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Key Reports 

Workforce Innovation and Opportunity Act (WIOA)

The full WIOA law

WIOA Fact Sheet

This fact sheet developed by the U.S. Department of Labor provides an overview of the entire WIOA law.

WIOA Governance and Leadership

WIOA empowers State and Local elected officials and private sector-led workforce boards with the responsibility of developing a strategic, integrated plan that supports economic growth and labor force needs intended to grow the capacity and performance of the workforce system.


WIOA One Stop Career Centers

WIOA retains the nationwide system of one-stop centers, which directly provide an array of employment services and connect customers to work-related training and education.

WIOA Youth Program

WIOA outlines a broader youth vision that supports an integrated service delivery system and gives a framework through which states and local areas can leverage other Federal, State, Local, and philanthropic resources to support in-school and out-of-school youth.

State of Wisconsin Workforce Innovation and Opportunity Act (WIOA) Combined State Plan

As the state's federally-designated workforce agency, the Department of Workforce Development (DWD) is the tasked with implementation of WIOA, which seeks to more fully integrate states' workforce and talent development systems to better serve employers and job seekers. The WIOA Combined State Plan builds from this groundwork, creating one talent development system with a "no wrong door" approach to enhance the services available to the current and future workforce. These strategic goals outlined in this plan were developed through collaboration with the State’s partners and stakeholders, forming a solid foundation for WIOA's success in Wisconsin.

Connecting People to Work 

Connecting People to Work features case studies of organizations implementing sector-based workforce development strategies in the health care, construction, manufacturing and restaurant industries, and highlights how policy and economic changes and new practices among education and training institutions are affecting workforce development efforts. It also includes evaluation results and a review of major sector-financing strategies. Employ Milwaukee’s President and CEO, Earl Buford, is a featured author.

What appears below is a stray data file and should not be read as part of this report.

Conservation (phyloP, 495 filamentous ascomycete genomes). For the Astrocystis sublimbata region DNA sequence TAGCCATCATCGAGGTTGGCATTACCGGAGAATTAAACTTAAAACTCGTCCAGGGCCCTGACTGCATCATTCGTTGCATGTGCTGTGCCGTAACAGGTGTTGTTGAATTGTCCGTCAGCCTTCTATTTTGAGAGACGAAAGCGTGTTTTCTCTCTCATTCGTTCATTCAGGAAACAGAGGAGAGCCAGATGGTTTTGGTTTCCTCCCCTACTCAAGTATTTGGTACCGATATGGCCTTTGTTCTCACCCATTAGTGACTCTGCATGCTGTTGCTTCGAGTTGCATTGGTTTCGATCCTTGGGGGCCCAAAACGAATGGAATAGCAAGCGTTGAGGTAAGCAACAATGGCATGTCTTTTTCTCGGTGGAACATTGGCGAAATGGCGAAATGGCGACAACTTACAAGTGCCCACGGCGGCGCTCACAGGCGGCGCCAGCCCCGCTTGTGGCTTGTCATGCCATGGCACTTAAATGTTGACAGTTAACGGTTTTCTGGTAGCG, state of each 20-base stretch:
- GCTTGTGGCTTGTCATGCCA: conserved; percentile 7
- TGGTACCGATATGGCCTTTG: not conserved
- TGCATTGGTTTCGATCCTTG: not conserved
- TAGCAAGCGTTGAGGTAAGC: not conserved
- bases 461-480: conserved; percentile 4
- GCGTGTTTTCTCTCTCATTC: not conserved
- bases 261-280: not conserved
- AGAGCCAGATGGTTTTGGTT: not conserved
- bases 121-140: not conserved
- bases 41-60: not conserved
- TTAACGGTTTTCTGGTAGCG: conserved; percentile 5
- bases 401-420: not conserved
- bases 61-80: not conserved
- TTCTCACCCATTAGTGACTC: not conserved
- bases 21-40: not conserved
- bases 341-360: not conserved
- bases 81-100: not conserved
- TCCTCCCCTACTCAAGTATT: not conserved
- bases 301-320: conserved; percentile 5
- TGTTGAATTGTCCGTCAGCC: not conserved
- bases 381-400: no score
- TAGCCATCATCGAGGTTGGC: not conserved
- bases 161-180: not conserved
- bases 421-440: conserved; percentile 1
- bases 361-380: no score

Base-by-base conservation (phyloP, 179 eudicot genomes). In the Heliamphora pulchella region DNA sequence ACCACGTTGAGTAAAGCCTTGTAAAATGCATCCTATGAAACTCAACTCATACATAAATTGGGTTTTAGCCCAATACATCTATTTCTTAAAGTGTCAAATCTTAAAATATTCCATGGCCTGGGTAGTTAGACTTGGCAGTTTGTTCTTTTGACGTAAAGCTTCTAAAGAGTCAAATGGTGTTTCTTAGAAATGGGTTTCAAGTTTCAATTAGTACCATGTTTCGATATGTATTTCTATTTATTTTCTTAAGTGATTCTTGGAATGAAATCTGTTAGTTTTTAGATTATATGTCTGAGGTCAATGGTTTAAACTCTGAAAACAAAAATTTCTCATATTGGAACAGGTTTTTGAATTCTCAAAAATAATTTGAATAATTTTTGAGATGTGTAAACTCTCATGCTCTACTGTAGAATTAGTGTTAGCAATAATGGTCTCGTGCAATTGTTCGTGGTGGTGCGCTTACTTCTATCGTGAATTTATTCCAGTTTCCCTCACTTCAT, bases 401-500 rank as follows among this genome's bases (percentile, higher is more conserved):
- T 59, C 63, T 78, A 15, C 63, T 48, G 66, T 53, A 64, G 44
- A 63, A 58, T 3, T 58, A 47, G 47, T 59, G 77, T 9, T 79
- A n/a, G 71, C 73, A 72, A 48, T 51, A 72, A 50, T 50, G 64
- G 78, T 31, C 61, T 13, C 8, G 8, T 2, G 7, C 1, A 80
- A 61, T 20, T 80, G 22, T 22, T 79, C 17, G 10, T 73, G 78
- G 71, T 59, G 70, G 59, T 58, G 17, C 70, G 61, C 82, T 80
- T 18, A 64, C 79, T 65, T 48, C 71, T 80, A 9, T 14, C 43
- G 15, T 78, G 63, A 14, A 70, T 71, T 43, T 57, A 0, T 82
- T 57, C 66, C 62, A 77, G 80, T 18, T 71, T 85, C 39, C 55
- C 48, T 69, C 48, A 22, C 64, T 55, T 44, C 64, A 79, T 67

Meet the Out-of-Work 

This Brookings Institute analysis, Meet the Out-of-Work, aims to deepen understanding of out-of-work Americans, and support local officials in their efforts to help these individuals find jobs. Brookings provides a unique perspective on adults ages 25-64 who are out of work in each of 130 large cities and counties across the United States, using cluster analysis to segment the out-of-work population into distinct groups based on factors such as educational attainment, age, work history, disability, English language proficiency, and family status. We present detailed information on these groups accompanied by information on appropriate and effective workforce development programs in order to help local officials, funders, and other stakeholders develop, strengthen, or diversify strategies to connect their residents to employment.  The City of Milwaukee is a featured study area in the analysis:

Integrated Reentry and Employment Strategies (IRES) Reducing Recidivism and Promoting Job Readiness

Council of State Governments

Although employment can play a critical role in reducing recidivism, research has shown that simply placing someone in a job is not a silver bullet for preventing reoffending. A foundation of research reveals effective strategies for reducing recidivism. These strategies include using science-based tools to assess individuals’ risk for criminal behavior and using that information to tailor services to their distinct needs (such as cognitive behavioral therapy to address antisocial thinking and behaviors). The Integrated Reentry and Employment Strategies white paper helps policymakers, system administrators, and practitioners collaboratively determine whether resources are focused on the right people, with the right interventions, at the right time.


Barriers to Employment: Who are Milwaukee’s Unemployed Jobseekers?

Public Policy Forum

This report considers the characteristics of individuals who participate in six major workforce development programs in Milwaukee, and quantify the prevalence of employment barriers, including low levels of educational attainment, lack of valid driver's licenses, and criminal backgrounds.


Literacy, Technology, Community: The Importance of Smart Technology in Workforce and Adult Education

National Association of Workforce Boards (NAWB)

This whitepaper analyzes the reasons why access to educational material online is critical to moving the United States forward in terms of economic development and academic attainment.

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